Exploring pioneer history at Ash Hollow cemetery
LINCOLN, Neb. (KOLN) - During a visit to the cemetery near Ash Hollow State Historical Park, we learned about a grave that’s considered one of the oldest marked graves found along the Oregon Trail in Nebraska.
We talked with Ash Hollow State Historical Park Superintendent Tamara Cooper about the grave of Rachel Pattison, which is prominently displayed as a monument near the entrance to the cemetery. “Rachel Pattison was a victim of cholera, and she died in 1849 at the age of 18,” Cooper said. “This makes her grave one of the oldest marked graves in Nebraska along the Oregon Trail.” The Ash Hollow cemetery really got its start with Pattison’s grave. “It was here, and later, as with most prairie cemeteries, people started taking care of the marked headstones,” Cooper said. “Eventually someone else was buried here, eventually the population in the area rose, the community was established, and this cemetery grew.”
The story of Rachel Pattison demonstrates the sacrifice pioneers made in trying to seek a new life in a new part of the country. “Rachel left Illinois at the age of 18,” Cooper said. “She married Nathan Pattison, and he was 23. They married in March, and by June she had passed away. The only solid evidence we have of this event is a couple of journal articles, which came from her father-in-law James Pattison and then, of course, Nathan. Nathan wrote that Rachel “took ill this morning”. She died later that evening. His father-in-law offers a little more information. We know they had lost a couple of oxen, due to poisonous weeds. The Pattisons emigrated with three wagons and 12 oxen, and that was somewhat affluent at the time. They planned on staying in Ash Hollow as most people did, to rest up. Of course, we have the springs here, and it made an ideal stopping place. They stopped here on the 18th, and we know on the 19th she was sick. She was treated immediately by a Dr. Caleb Ormsby out of Ann Arbor, Michigan, but there was really nothing that could be done. Cholera was a swift killer.”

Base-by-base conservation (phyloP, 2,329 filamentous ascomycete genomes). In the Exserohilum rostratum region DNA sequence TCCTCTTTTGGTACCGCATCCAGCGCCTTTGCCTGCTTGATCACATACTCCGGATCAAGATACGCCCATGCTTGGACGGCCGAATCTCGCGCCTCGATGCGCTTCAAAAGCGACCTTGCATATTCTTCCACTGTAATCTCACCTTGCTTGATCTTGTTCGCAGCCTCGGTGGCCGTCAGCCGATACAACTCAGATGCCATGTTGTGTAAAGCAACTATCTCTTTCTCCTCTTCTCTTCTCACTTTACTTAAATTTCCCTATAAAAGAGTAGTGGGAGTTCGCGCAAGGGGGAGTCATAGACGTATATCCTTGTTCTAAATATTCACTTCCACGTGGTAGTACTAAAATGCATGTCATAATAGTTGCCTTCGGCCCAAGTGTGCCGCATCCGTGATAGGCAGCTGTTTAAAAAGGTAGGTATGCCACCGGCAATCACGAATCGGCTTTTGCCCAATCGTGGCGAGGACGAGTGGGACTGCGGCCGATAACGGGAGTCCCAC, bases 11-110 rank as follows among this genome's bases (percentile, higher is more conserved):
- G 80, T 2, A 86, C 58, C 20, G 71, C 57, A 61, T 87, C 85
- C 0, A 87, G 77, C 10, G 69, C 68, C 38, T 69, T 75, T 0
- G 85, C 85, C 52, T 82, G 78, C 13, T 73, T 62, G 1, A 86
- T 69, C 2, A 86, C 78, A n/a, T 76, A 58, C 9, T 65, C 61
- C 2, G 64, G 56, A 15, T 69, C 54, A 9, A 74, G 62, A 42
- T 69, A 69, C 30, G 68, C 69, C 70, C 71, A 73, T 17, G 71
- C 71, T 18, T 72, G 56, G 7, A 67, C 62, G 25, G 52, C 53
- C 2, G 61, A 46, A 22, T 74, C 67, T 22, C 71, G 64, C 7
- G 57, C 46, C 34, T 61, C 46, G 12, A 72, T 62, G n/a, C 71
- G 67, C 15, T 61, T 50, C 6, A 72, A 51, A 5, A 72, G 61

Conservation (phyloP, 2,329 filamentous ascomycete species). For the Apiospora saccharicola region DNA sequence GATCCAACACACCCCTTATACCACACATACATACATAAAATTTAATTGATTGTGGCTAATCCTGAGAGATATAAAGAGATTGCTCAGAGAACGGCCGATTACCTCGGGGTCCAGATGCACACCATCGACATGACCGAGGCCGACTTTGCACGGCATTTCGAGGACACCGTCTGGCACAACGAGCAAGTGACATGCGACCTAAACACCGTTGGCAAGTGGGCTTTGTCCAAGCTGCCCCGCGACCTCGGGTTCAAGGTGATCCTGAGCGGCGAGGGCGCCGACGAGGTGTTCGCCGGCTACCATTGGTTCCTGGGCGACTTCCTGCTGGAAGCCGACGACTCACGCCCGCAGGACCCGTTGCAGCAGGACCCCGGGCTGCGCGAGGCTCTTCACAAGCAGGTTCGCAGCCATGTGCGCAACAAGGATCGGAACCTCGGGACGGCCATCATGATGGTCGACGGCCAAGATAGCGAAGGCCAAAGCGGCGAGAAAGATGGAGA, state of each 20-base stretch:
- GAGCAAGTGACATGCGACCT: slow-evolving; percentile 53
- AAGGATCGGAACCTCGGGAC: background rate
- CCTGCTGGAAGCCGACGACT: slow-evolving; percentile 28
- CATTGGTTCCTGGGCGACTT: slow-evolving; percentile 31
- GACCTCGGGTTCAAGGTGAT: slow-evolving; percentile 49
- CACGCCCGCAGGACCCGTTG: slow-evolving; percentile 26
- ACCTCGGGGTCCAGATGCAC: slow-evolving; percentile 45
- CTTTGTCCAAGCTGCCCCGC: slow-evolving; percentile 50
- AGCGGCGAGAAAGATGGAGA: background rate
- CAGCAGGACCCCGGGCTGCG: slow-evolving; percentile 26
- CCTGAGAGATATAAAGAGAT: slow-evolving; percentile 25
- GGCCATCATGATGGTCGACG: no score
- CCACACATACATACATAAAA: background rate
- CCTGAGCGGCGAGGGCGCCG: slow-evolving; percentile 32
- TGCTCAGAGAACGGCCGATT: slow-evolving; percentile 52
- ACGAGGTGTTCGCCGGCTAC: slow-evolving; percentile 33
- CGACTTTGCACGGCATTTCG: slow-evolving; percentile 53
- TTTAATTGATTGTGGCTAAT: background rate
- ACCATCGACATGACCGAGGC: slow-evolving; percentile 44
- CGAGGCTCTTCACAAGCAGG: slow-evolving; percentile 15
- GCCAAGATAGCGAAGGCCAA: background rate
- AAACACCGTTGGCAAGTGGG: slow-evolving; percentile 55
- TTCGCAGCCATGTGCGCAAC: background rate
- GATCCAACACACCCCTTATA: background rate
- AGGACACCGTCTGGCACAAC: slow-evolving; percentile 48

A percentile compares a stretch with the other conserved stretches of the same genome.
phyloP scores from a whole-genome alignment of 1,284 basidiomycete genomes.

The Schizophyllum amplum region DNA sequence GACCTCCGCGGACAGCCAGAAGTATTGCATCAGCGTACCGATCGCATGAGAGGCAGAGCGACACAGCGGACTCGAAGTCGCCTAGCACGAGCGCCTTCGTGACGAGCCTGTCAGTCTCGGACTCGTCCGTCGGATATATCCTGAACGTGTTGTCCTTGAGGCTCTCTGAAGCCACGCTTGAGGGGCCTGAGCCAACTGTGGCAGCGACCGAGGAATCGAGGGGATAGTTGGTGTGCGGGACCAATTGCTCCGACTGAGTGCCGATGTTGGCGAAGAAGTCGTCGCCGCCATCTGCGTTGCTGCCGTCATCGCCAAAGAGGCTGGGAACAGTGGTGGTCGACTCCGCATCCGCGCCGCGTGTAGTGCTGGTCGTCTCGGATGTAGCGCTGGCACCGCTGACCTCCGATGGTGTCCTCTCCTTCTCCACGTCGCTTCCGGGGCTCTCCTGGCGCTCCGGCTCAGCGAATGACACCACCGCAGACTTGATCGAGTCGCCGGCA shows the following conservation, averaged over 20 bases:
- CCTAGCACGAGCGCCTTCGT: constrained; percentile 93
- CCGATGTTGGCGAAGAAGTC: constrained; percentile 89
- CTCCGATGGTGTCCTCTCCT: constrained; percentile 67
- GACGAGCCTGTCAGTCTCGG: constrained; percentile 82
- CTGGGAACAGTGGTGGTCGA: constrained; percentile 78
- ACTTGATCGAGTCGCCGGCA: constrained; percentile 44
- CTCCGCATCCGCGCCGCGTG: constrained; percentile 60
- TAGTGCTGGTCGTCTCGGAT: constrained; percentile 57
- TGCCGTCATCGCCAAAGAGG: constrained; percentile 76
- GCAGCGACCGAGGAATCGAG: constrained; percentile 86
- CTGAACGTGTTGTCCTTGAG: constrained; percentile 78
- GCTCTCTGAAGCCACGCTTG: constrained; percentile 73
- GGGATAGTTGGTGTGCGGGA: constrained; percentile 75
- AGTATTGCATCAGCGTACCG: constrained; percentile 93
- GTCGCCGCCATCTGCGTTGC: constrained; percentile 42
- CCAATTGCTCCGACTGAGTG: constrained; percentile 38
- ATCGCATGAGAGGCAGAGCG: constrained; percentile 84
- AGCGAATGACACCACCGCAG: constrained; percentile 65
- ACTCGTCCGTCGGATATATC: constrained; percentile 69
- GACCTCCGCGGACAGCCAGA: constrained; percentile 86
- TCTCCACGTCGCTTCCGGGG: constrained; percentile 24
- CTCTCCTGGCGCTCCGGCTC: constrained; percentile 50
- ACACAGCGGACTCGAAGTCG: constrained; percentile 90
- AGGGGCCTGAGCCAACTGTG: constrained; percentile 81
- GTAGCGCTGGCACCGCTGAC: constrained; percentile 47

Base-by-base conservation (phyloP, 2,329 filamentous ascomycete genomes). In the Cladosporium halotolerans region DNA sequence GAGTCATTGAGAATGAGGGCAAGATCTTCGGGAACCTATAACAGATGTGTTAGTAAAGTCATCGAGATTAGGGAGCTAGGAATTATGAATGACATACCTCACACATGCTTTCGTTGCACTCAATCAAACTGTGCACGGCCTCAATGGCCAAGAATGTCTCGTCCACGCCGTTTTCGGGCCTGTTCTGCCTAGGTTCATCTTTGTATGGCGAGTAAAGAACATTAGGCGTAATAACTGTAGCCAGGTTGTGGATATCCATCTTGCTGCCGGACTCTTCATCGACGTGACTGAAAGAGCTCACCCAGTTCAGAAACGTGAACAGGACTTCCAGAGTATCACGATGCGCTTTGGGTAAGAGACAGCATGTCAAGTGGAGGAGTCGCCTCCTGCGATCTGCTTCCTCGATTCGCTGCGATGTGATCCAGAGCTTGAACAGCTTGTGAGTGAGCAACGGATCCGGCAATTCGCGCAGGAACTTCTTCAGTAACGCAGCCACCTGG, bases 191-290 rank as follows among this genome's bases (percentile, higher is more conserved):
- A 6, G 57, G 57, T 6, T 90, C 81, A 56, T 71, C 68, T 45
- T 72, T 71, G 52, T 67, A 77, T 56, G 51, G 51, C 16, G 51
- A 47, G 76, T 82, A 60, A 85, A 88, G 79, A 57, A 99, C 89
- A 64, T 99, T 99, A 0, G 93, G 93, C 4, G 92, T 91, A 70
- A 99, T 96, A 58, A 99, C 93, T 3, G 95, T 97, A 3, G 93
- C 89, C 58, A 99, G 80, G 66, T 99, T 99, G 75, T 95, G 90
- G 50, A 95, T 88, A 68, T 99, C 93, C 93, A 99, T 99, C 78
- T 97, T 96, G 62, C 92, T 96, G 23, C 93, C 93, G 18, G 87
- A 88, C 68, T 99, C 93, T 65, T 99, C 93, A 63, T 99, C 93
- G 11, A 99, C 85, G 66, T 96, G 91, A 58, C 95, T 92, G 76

Cooper says stopping at the cemetery, you can learn a lot about local history, but also about the broader story of pioneers heading west. “We had roughly half a million people come through Ash Hollow with the overland trail migration,” Cooper said. “Rachel Pattison’s grave opens up the American story. She really tells the larger picture of how we’ve emigrated, how our population has ended up in different areas of the U.S.” What’s neat is you can see the original headstone from 1849, encased in glass at the cemetery. “The community of Lewellen and Garden County fundraised for this in the 1940′s,” Cooper said. “They put a case over the top, so the headstone wouldn’t be so susceptible to erosion.”
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